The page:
Gay Sydney is not only dead on the inside but sinister. Bux recalls being taken along to a New Year’s Eve party by an upstart baby barrister he was briefly dating. The party was all ‘flowing mineral water and designer drugs’, innocuous enough until a smacked-out twink, struggling to keep his eyes open beyond slits, is brought in by someone and becomes the object of prodding and poking: ‘The suits kept getting grabbier. Grabbier. Standing around him. A Sony handycam appeared and I knew how far the rabbit hole went’. Beyond the scene’s aspirationalism and banality is the amorality of its sexual marketplace and its neoliberal exploitation and neglect of the welfare of the vulnerable.

Bux feels alien to this community but his antipathy is complicated by envy and desire. He feels victimised by class-based and ethnic prejudices in the gay world, but wields his own double standards of judgement. He himself gets off on and remains in a physically abusive relationship with an Anglo-Australian, but recalls a flatmate he once had with what can only be called slutshaming disdain: ‘At my crib, night, post work. Slap, slap, choke. My soundtrack was my twink flatmate skull fucked by some wog slut.’ In his loathing of a certain strata of gay men and certain modes of gay presentation there is some garden variety internalised homophobia, effeminophobia, and the familiar trope of the gay man as vampire or zombie – soulless, amoral, motivated by desire only. Gay men are famously disgusted by one other.

And yet, disgust and resentment doesn’t stop Bux from wanting to fuck hot white men, and he has his own kind of ethnic and masculine capital in this scene. He resents the constraints of ethnic hypermachismo, his ‘straight acting fatigue’, but he exploits the benefits of his exotic westie masculinity: ‘I was a raconteur with stories of Sydney badlands’.

Like James M. Cain’s America, a place of radically transforming gender roles and a crumbling manufacturing economy, contemporary Australia is a place of unstable identities and profound workplace uncertainty. Dour as this designation might sound, Down the Hume is a kind of ‘neoliberal noir’, a genre foregrounding the experience of someone at the margins and the intersections, a migrant working class gay man whose experience is indicative of the fortunes of the sexually, ethnically and economically peripheral in neoliberal life.

The provocative things that noir has done for class and gender-based forms of social critique it here does for working-class queerness and ethnic diversity – that is, for intersectionality. As well as a neoliberal noir, we could call Down the Hume an ‘intersectional noir.’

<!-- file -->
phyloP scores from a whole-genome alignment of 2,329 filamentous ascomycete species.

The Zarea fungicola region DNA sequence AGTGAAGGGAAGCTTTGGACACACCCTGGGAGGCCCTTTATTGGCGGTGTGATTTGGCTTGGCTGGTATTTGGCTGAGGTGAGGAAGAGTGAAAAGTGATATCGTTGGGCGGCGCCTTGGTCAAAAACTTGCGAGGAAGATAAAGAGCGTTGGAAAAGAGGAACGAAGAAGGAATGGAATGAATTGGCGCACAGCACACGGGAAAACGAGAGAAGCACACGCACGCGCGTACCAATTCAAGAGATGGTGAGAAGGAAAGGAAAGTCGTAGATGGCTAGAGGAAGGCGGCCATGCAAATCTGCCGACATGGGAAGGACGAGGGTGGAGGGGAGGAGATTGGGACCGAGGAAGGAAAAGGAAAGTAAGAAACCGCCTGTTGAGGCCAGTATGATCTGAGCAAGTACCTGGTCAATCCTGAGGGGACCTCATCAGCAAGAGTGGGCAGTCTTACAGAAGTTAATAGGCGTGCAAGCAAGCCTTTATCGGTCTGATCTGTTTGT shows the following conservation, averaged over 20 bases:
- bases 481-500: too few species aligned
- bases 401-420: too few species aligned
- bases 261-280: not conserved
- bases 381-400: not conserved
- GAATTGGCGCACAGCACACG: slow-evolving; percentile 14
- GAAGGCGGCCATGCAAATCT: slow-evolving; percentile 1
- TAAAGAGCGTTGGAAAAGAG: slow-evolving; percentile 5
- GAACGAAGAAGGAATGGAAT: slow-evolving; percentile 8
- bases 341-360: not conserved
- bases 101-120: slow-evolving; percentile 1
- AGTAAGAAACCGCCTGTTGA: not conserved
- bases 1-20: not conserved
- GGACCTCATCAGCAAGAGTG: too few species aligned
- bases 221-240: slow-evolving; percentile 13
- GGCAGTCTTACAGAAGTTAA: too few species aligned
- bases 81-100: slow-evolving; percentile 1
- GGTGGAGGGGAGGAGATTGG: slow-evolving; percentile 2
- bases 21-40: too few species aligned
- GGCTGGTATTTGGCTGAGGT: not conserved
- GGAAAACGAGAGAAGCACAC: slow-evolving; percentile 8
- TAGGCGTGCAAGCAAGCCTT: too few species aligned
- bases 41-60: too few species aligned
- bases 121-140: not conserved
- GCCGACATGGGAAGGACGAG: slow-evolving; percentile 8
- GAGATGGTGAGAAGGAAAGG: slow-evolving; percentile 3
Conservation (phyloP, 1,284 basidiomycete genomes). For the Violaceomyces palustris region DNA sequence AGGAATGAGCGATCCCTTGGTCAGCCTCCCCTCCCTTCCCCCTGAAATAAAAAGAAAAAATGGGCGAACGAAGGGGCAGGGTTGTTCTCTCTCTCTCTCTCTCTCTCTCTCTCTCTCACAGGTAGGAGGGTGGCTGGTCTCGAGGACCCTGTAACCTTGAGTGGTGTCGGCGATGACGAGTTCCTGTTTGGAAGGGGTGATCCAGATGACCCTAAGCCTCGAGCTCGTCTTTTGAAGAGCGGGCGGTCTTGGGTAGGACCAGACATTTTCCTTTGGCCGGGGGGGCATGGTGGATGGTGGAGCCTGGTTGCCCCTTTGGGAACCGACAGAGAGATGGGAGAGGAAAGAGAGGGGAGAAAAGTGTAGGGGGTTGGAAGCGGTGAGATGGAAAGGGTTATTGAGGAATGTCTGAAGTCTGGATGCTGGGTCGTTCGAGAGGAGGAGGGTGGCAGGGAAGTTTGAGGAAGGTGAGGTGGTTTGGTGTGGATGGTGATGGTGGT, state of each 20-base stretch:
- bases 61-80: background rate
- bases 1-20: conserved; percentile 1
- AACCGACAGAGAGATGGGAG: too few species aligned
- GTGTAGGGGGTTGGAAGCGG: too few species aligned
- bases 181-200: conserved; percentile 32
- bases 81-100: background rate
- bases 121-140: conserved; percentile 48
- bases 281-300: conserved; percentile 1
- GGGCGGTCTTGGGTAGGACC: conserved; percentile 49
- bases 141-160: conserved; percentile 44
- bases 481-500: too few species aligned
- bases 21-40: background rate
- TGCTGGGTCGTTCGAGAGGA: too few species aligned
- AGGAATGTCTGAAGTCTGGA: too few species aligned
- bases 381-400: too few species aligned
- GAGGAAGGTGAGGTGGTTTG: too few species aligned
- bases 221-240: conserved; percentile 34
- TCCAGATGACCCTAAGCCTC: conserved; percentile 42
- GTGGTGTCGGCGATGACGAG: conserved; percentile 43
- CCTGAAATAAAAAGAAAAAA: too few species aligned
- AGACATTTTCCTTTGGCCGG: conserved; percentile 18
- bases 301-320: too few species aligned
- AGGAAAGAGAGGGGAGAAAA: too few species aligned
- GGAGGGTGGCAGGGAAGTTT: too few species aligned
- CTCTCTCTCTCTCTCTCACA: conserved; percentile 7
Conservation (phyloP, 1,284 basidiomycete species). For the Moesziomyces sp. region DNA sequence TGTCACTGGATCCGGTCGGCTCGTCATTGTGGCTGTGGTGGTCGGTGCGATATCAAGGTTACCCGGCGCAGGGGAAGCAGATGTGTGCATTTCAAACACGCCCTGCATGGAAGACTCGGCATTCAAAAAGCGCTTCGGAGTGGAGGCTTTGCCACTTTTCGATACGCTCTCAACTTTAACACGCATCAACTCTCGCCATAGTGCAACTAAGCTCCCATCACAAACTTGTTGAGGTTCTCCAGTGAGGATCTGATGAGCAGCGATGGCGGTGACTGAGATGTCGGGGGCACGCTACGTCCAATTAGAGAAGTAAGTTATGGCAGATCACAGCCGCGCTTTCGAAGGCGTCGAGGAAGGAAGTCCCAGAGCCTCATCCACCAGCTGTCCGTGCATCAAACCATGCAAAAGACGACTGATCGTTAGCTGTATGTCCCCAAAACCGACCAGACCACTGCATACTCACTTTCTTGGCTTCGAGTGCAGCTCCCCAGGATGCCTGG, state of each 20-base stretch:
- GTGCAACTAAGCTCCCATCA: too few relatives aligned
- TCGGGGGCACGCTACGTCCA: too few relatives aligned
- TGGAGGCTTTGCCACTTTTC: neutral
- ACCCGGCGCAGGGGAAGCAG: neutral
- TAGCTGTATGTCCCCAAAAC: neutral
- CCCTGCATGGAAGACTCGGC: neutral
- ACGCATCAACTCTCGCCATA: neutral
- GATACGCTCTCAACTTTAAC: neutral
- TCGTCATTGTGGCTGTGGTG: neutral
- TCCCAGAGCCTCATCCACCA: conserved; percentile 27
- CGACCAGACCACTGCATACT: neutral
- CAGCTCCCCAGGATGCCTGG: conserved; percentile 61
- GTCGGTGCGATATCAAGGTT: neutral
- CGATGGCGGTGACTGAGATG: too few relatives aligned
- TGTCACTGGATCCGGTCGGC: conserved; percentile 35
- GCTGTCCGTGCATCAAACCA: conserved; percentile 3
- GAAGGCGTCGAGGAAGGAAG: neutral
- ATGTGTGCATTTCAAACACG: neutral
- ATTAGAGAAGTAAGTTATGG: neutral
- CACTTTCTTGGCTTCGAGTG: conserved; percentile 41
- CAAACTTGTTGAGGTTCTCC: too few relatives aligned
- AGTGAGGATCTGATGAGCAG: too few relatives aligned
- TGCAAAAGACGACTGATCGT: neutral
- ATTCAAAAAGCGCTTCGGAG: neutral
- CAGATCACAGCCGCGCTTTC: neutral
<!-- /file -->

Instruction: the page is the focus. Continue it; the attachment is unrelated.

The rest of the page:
But this intersectional noir that Polites has conjured is not a straightforward thing. For example, in spite of their overlapping structural critiques, ‘queer’ and ‘noir’ don’t fall together without some friction. Even as Polites seems to embrace ‘queer’ as a politic and a lifeworld through which everyday forms of pleasure, humour, transgression and survival might be wrought from within the mundane cesspits of structural despair, noir demands fatalism, the system that prevails and the plot that portends ever-narrowing possibilities. Utopian dreams of a better, queerer world aren’t on the menu. The challenges that queer and noir present to one another make Down the Hume an interesting challenge to queer literature itself – an unsettling and slightly sordid challenge.

Of course, both queer and noir offer frameworks in which class deconstructs romance. In both, love isn’t redemptive. Relationships are only meaningful in as far as they satisfy material desires, and when they don’t things fall apart. Love is an ideological ruse.

Noir may be a great vehicle for the trajectories of neoliberalism. It may tell us about the painful decay of the welfare state. It may help show up the microaggressions and petty abuses of neoliberal intimacies, as well as the structures of disadvantage in which these forms of sociality unfold: how this economic way of living makes us do awful things to one another; how people become disposable just as they offer us access to something; how people are reducible to a set of effects or connections, temporary resources and forms of capital, their willingness or not to collude with your own motives.

The predicament of class, the situation of aspirationalism, and the class-bound aesthetics of the suburbs are the classic tropes of American noir. The new context of 2010s Western Sydney, gay life in metropolitan Australia, and their thoroughly neoliberal spaces of social relations brings a new salience to the noir. While feminist and queer re-envisionings have cut across the genre, demonstrating its undergirding conflicts of class, gender and heteronormative politics to begin with, race, migration and hybrid urban identities are a newer ingredient and, in dialogue with noir, they can make the genre fresh and powerful again.

Works cited:

Ian Crouch, ‘Noir Fiction: Money, Sex and Revenge’, The New Yorker, October 5 2010.
Joyce Carole Oates, ‘The Simple Art of Murder’, The New York Review of Books, December 21 1995.